This was a well delivered talk that walked through the problems they were attempting to solve, why they chose Envoy to solve them.
Before switching to Envoy, they felt their old gateway Was
- had service discovery headaches
- had high operational conversations
With Envoy …
- a cloud native perimeter
- vibrant community
- service discovery
They implemented and moved in a way where product teams needed to understand as little as possible about the switch. They built gradually, with minimum disruption to their dev teams and end users. They facilitated a quick fallback in case of problems.
Happy coincidence for me that a senior engineer from my own city’s municipal government was presenting their story of evolution to the cloud.
He did our city proud, with his talk too - very well presented and organized story - a checklist of considerations for any government or any organization in moving from mainframe based solutions to kubernetes.
In Ottawa’s case the city employees 17,000 people, has 120 lines of business ad 400 apps to support ( Java, DotNET and Perl ). Some of the mainframes are end of life, and rather than renew them, they’ve begun migrating solutions to Microsoft Azure.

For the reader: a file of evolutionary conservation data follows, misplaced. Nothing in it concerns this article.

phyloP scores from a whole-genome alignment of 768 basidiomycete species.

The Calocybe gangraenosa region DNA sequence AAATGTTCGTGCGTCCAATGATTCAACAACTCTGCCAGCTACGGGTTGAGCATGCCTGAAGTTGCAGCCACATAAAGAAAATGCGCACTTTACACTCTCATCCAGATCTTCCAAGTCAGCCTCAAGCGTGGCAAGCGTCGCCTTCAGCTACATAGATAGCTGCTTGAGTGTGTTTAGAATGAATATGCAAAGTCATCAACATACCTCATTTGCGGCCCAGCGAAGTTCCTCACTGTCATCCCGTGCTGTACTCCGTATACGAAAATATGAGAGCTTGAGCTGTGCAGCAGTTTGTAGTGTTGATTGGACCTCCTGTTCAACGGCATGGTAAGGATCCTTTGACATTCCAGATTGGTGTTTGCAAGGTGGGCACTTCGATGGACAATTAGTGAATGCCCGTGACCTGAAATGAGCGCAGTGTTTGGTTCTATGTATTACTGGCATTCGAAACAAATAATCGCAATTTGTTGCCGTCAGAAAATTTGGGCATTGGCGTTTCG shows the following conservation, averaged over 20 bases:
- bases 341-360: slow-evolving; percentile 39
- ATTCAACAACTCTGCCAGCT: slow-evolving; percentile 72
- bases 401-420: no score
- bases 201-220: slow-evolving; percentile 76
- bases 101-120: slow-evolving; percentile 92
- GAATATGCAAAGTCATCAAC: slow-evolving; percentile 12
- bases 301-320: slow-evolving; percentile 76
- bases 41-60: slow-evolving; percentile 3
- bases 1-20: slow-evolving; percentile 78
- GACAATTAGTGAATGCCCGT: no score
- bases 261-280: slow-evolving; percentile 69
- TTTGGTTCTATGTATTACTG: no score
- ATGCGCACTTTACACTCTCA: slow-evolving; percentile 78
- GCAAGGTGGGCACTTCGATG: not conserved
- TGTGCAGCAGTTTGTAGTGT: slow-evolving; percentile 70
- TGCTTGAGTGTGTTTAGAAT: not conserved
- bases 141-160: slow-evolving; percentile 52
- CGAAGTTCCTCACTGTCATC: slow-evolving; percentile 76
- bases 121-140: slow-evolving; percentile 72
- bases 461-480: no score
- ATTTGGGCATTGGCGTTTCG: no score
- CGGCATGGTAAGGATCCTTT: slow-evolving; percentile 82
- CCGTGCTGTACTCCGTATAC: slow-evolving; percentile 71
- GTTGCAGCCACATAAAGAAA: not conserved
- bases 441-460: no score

I recommend watching his talk, or asking for his slides - he has really beaten a path for others to follow if they’re embarking on a similar journey.
One point of interest for me, and I raised a laugh in asking, tongue in cheek … was what this means for me as a tax payer. I am curious about how they evaluate costs … so they are no longer paying for mainframes, but does that mean they work with the same budget for cloud resources? Have they modeled or estimated their use. Is this a net savings, or a net add? The presenter said they were not there yet - in estimating or projecting.